Document 63274

Dennis Russell
"Insider" Narratives of the O.J. Simpson Case:
A Klappean Analysis of Hero or Fool
Inthe aftermathof O.J. Simpson's acquittal inhis high-profile doublemurdertrial, questions aboundasto whetherjusticewas servedorwhether Simpson
got away with murder. This persistent public fascination with the case has resulted
in avirnral cottage industry ofworks aboutthe "Trial ofthe Century." Particularly
intriguing are the "insider" narratives of various participants and players in the
case. Each narrative provides its own idiosyncratic interpretation of an event in
contemporary history that remains poorly defined because more questions were
raised than were answered within the confines of an adversarial justice system. As
playwright David Mamet has observed, it is inherent in human perception to connect seemingly unrelated images to create a story, "because we need to make the
world make sense" (61). This urge to create narratives in an attempt to bring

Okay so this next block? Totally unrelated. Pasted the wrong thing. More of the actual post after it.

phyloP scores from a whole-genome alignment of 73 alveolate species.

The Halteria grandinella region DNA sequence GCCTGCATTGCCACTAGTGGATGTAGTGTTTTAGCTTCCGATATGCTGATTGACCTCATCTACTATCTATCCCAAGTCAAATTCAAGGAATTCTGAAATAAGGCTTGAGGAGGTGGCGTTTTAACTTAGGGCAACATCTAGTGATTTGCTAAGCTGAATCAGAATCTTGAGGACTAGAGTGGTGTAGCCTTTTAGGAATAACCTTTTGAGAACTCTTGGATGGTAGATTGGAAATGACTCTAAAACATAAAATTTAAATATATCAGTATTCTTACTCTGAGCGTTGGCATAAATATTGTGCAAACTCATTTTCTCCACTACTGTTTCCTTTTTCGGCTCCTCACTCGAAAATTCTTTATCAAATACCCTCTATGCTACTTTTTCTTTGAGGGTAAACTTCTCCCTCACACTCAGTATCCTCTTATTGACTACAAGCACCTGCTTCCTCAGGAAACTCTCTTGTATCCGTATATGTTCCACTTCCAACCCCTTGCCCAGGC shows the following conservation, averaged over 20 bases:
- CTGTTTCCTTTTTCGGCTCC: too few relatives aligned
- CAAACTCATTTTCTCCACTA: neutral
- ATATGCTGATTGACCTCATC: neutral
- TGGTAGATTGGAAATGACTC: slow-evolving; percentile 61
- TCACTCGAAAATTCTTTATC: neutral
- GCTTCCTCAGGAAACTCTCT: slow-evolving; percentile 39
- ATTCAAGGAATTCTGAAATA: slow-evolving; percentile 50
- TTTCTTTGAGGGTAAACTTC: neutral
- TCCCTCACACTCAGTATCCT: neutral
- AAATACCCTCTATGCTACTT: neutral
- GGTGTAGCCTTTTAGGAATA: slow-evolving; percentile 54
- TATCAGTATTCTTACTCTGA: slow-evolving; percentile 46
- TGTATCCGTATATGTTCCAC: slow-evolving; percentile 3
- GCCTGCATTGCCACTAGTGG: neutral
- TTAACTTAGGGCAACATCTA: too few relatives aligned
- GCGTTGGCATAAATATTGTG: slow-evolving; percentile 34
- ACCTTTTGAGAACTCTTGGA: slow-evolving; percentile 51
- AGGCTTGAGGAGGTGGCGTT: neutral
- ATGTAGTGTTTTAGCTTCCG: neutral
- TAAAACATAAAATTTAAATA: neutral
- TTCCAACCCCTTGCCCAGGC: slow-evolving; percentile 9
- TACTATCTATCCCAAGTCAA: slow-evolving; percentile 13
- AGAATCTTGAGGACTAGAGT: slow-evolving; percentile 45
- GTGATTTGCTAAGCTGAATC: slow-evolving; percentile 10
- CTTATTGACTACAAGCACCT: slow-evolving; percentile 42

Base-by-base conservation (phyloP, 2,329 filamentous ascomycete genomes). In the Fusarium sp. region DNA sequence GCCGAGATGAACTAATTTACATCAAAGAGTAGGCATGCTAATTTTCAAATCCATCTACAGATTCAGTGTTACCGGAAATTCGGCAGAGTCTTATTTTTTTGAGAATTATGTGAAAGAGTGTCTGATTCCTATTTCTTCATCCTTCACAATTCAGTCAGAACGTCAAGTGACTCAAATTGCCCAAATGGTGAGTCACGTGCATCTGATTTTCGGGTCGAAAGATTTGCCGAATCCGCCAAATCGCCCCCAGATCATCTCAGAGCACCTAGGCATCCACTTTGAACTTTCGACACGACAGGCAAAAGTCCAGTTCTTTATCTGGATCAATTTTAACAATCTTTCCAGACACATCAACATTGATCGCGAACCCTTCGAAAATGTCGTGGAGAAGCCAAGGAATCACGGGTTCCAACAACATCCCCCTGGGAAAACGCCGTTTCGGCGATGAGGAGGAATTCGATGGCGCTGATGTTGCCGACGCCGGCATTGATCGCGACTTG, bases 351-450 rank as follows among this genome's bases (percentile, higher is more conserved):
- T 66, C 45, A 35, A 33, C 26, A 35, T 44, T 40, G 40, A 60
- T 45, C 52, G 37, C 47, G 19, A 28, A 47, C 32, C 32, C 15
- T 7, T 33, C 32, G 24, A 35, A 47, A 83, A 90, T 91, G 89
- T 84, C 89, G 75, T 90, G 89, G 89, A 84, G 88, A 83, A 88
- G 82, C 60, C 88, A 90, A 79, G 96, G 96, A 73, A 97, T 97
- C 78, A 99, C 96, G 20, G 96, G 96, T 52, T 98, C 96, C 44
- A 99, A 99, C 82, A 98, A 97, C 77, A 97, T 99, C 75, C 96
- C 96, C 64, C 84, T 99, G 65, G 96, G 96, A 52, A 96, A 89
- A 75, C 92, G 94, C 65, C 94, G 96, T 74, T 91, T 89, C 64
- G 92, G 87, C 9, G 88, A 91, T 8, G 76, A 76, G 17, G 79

order to the chaos of daily life is also reflected in Joan Didion's assertion that
people "live entirely . . . by the imposition of a narrative line upon disparate images. by the ' ideas' with which we have leamed to freeze the shifting phantasmagoria rvhich is our actual experience" (1 1).
Interestingly. a number ofthese "insider" Simpsonnarratives sidestep the
complex task of constructing areality that seeks to discoverhowNicole Brown
Simpson and Ronald Goldman came to meet such a gruesome end, and how O.J.
Simpson came to be tried and exonerated. Instead, many ofthese works involve
the authors in constructing a "reality" about themselves, in relation to the Simpson
case, that essentially portrays them as symbols ofheroism orvictimization, while
simultaneously characterizing other Simpson players as villains or fools. This method
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Fools, accordingto Klapp, fall into five categories: incompetents (clumsy,
rash, simple, weak) who illustrate ludicrous role failures; those who refuse to take
others seriously (status abuser, pretentious fool);nonconformists who ridicule others; ultraconformers who suffer comic rebuke because they have been too enthu-
siastic in complying with group standards; and generic fools who serve as outlets
for the aggression of others (68-91). Toward that end, each narrator in this study
portrays himself or herself as either hero or foo[, but they lack the self-reflexivity
that would allow them to interpret at least some oftheir actions as less than savory
(that is, as "villainous").